What is the Application Process for Social Security Disability and SSI?
How do you Win Benefits under Social Security Disability or SSI?
If I am determined disabled, how far back will Social Security pay benefits?
How do you prove your disability case if you have a mental condition?
What Can I Do to Improve My Chances of Winning Disability Benefits
Common Mistakes after Receiving a Denial of Social Security Disability or SSI Benefits
How to File for Disability - Tips for Filing
If You Get Approved For SSDI Will You Also Get Medicare?
How much does a Social Security disability attorney get paid?
Social Security Disability SSI Criteria and the Evaluation Process
How long does it take to be approved for SSI or Social Security disability?
What do you Need to Prove to Qualify for Disability Benefits?
Social Security Disability SSI and Fibromyalgia
Social Security Disability SSI and Degenerative Disc Disease
Can I Qualify For Disability and Receive Benefits based on Depression?
Answers to questions about SSD and SSI disability
What Disabilities Qualify for SSI and Social Security Disability Benefits?
Social Security Disability Status
Social Security Disability Tips — how a claim gets worked on
Social Security Disability, SSI Disability - Terms, Definitions, Concepts
How does Social Security Disability Representation work?
How to prove you are disabled
and win disability benefits
You are allowed to have representation on a social security disability or SSI case at any point in the processing of your claim. Many claimants do not seek representation until their claim has been denied at the disability application level. Others wait until their claim has been denied at the first appeal level (which is the reconsideration appeal).
My own opinion, as a former disability examiner, and as someone who has been involved in claimant representation, is--
A) While representation is not necessary while a disability application is being processed, it can still be of benefit to some individuals, particularly those who have conditions, either mental or physical, which may make it difficult for them to keep up with paperwork and with responding to requests for information from the social security administration (when you have a disability lawyer or a non-attorney representative, this individual will handle these tasks for you).
B) If you get denied on a disability application, you might as well seek representation. The reason for this is that the first appeal following an application for disability is a request for reconsideration. Reconsideration appeals generally have more than an eighty percent rate of denial. This being the case, most claimants who get denied at the first level will find themselves having to file a reconsideration appeal which will also get denied, which will then necessitate the filing of a request for a hearing before an administrative law judge.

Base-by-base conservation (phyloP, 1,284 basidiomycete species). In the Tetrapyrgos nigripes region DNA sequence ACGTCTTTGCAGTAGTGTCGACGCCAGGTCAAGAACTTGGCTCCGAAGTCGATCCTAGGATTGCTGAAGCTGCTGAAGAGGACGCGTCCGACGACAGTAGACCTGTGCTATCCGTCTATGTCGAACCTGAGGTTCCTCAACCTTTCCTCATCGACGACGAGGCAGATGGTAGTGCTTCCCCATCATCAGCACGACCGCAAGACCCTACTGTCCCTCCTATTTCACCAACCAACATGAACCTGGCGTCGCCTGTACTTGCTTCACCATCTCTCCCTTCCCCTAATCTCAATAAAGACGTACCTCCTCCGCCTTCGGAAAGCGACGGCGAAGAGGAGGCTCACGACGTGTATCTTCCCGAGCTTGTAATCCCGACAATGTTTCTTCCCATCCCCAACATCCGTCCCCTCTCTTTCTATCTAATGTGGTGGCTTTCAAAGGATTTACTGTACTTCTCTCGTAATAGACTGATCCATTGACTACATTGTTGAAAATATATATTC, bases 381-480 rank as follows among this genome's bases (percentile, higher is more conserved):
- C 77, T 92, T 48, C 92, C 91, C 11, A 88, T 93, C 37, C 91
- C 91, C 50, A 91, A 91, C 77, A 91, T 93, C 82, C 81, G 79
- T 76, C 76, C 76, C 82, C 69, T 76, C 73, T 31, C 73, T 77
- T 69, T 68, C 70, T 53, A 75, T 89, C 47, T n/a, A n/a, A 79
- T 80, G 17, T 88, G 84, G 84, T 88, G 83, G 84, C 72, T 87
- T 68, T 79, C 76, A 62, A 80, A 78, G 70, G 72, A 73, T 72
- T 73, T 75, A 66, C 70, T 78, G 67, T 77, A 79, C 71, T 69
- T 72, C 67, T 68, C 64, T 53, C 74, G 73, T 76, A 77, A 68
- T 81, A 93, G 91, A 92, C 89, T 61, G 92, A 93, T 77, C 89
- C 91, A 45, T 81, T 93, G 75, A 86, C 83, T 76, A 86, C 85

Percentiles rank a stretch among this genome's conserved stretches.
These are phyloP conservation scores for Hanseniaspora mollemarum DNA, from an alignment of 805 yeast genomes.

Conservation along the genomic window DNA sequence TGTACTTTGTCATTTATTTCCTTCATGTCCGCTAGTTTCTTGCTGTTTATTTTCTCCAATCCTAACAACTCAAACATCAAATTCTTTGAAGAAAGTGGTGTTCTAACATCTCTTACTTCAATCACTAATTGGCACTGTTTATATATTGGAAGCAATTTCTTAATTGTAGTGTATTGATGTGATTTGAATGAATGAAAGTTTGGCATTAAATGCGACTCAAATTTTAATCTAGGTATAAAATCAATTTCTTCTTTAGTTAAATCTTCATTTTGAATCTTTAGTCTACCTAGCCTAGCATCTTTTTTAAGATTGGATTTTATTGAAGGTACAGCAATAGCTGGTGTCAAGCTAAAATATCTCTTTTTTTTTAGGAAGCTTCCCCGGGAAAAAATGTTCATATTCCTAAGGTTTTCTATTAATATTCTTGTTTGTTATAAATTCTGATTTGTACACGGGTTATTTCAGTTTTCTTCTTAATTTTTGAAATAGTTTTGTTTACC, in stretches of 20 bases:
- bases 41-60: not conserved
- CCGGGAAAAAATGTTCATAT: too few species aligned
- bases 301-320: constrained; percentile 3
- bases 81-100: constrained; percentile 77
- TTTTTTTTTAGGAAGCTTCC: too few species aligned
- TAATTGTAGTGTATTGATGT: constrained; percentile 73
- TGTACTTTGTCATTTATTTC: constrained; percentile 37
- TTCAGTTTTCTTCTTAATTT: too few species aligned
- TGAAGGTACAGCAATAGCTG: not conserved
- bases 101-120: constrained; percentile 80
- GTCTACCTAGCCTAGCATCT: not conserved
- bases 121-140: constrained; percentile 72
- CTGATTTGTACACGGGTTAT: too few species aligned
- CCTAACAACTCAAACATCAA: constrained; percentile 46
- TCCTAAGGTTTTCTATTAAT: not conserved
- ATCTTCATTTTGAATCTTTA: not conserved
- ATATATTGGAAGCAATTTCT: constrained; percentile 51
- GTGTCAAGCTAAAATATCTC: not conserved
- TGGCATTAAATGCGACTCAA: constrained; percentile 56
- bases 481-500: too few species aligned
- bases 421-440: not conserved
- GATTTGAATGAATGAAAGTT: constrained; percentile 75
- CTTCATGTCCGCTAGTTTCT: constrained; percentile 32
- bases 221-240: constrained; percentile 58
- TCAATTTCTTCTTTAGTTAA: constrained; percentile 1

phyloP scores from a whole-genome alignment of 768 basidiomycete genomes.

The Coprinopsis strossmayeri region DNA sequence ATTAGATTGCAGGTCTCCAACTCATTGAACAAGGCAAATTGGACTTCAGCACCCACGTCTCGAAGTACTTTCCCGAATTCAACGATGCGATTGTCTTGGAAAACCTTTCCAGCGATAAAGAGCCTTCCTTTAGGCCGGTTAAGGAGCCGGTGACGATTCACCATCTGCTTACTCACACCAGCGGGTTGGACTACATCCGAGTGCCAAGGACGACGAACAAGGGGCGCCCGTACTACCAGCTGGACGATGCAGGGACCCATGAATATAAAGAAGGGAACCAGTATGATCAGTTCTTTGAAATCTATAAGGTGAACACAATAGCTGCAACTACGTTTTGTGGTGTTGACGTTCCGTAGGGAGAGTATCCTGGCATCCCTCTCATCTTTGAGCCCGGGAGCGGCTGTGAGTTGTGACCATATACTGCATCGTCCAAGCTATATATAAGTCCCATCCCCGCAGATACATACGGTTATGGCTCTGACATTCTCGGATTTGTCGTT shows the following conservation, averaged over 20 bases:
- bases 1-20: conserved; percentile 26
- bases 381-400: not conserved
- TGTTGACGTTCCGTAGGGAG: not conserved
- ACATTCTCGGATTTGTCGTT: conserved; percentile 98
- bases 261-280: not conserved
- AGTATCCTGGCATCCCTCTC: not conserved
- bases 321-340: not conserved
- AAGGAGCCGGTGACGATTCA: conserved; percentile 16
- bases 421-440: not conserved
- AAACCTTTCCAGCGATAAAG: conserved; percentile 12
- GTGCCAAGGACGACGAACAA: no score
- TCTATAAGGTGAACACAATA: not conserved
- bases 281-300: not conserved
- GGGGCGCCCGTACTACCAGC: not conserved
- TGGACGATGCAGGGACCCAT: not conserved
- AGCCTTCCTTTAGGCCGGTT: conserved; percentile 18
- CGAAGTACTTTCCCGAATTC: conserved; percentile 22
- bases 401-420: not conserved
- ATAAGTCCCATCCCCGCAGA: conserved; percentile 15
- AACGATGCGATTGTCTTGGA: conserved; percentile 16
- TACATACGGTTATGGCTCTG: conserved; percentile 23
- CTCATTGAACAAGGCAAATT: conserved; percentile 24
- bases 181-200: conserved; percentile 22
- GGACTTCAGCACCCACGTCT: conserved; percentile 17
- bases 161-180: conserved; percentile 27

Therefore, if you get denied initially, you really might as well get a representative because it will be extremely likely that for you to win disability benefits you will need to be seen by a judge. And hearings before disability judges are helped enormously when claimants have representation.
Statistics, in fact, indicate that individuals who go to disability hearings without a disability attorney or a non-attorney representative (in the social security appeal system, your designated represenative does not have to be an attorney; in fact, many non-attorney representatives are former disability examiners and former employees of the social security administration) have, approximately, a forty percent chance of being approved for disability benefits. Those who go to hearings with a representative have a better than sixty percent chance of being approved for disability benefits.
Return to: SSDRC, or the Questions, Answers, Tips, and Advice page
Topics and Questions
SSD and SSI are Federal Programs
The title II Social Security Disability and title 16 SSI Disability programs operate under federal guidelines and, therefore, the program requirements--medical and non-medical--apply to all states:
Alabama, Alaska, Arizona, Arkansas, California, Colorado, Connecticut, Delaware, Florida, Georgia, Hawaii, Idaho, Indiana, Illinois, Iowa, Kansas, Kentucky, Louisiana, Maine, Maryland, Massachusetts, Michigan, Minnesota, Mississippi, Missouri, Montana, Nebraska, Nevada, New Hampshire, New Jersey, New Mexico, New York, North Carolina, North Dakota, Ohio, Oklahoma, Oregon, Pennsylvania, Rhode Island, South Carolina, South Dakota, Tennessee, Texas, Utah, Vermont, Virginia, Washington, West Virginia, Wisconsin, Wyoming
Recent approval and denial statistics for various states can be viewed here:
Social Security Disability, SSI Approval and Denial Statistics by state
Special Section: Disability Lawyers and unnecessary claim denials